Don't Rely on Your Resolutions
The new year is here and thousands of determined individuals set out to create a better life for themselves through motivation and a new outlook on life. That’s all fine and dandy until February when 95% of them are back to their normal routine. I’ve never really supported New Years resolutions and mainly because of how rarely people actually follow through with them. If you’ve set out some resolutions in the past and had achieved them then props! I’m happy for you, but why did you need the calendar to change for you to start? If it’s important to you and something you want to achieve then don’t wait for an excuse to start, just start!
You may have already made some resolutions for 2018 and that’s great! But instead of just writing them down, let's develop them. Treat your resolutions like goals (because they’re pretty much the same thing). Goals need to be SMART (specific, measurable, attainable, realistic, timely). Whether your goal is to run a sub 40 minute 10km, or finish your first Ironman, you need to first be specific. Which race do you plan on doing? When is it? What specifically do you want to achieve at the race? Are you looking for a podium or just going to finish? All these questions need to be answered first before diving in. Let’s take the example of finishing your first Ironman. You decide that your first Ironman is going to be Ironman Texas in April. You’ve got the specifics but how do you measure it? You can measure it in a few different ways; a time you want to beat, finishing the race under the allotted time, specific times for each leg of the race, etc. Choosing how you measure whether your goal is a success or not will give you a clearer picture of how to accomplish it. Now, is this goal attainable? If this is your first time ever swimming in open water, or cycling long distances, than maybe an Ironman in 4 months isn’t that attainable. However, if you’ve been doing some training in the past and want to step up to the Ironman distance, it’s entirely possible for you to crush it. On the same page, is this goal realistic? This criteria is fairly similar to being attainable but still a relevant question. Do you have the time to put in extra training hours to get to the finish line of an Ironman? Do you have the extra funds to afford such an expensive race? (Especially if you have to fly there). Having your goal be unrealistic stops it in its tracks and gives you an excuse to not follow through. Make sure your goals are realistic or you’ve pretty much given up before even starting. Lastly, your goal needs to have some sort of time constraint or in this case, the date of the race. If your goal isn’t to finish a race on a specific day, you should set a date for when you want to be finished your goal, or dates that you want certain parts of your goals finished. Be smart, make smart goals. Engrave these goals into your lifestyle. For me, triathlon is more than just a sport, but a lifestyle that I live everyday. My goals are everywhere around me through every moment of my day. Before I do things, I like to ask myself “is this going to get me closer to my goal?” And if it’s not, I don’t bother (unless it’s chocolate, I always have room for chocolate).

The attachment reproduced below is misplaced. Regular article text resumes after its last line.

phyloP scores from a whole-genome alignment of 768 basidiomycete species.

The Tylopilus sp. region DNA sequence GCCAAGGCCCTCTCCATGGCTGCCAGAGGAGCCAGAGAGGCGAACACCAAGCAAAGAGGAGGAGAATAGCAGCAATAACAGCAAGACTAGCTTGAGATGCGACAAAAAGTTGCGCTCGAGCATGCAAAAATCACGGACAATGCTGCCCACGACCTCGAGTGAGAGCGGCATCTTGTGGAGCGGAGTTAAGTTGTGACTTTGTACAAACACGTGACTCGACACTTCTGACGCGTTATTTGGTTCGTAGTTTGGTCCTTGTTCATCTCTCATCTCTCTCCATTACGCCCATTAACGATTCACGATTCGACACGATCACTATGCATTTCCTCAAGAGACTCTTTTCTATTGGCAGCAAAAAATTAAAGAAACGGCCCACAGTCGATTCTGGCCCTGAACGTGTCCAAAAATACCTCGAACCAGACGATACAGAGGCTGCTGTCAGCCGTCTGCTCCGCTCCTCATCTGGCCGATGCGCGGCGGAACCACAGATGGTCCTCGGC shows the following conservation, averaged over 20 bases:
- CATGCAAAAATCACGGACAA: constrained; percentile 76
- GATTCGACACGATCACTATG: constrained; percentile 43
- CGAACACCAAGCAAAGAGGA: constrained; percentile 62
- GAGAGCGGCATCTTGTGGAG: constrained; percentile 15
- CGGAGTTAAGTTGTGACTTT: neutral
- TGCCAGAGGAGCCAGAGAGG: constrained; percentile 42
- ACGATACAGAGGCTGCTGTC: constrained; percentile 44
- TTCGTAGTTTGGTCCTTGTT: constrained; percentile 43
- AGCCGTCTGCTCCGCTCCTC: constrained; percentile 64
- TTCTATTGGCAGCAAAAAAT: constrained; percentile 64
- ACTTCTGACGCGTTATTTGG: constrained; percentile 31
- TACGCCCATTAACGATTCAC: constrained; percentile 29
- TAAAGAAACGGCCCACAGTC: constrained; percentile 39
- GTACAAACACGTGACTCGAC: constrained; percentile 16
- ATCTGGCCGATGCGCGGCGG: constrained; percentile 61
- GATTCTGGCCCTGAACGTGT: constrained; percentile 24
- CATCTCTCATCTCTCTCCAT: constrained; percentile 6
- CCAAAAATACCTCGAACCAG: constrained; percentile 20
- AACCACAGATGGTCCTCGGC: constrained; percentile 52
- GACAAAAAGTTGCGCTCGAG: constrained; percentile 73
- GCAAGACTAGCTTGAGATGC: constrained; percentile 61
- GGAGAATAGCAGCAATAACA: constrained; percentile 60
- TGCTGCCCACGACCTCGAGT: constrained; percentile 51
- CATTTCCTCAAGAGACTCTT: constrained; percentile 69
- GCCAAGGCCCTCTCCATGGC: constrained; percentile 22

A final bit of advice on your resolutions before you go after it; make sure your goal is something YOU want. I’ve seen a lot of people develop goals that will make other people happy or make other people like you more and that upsets me. You shouldn’t have to work so hard to impress people. Your goals should be there to make you a better person, or to make you happy. Just make sure you’re doing this for you.
No matter what your goal is, don’t wait for a sign to start; just start.
“Tomorrow you would have wished you started today"
Eric Dokter is a professional triathlete in Calgary, Alberta, and member of the Kronos Triathlon Club and T1 High Performance Team.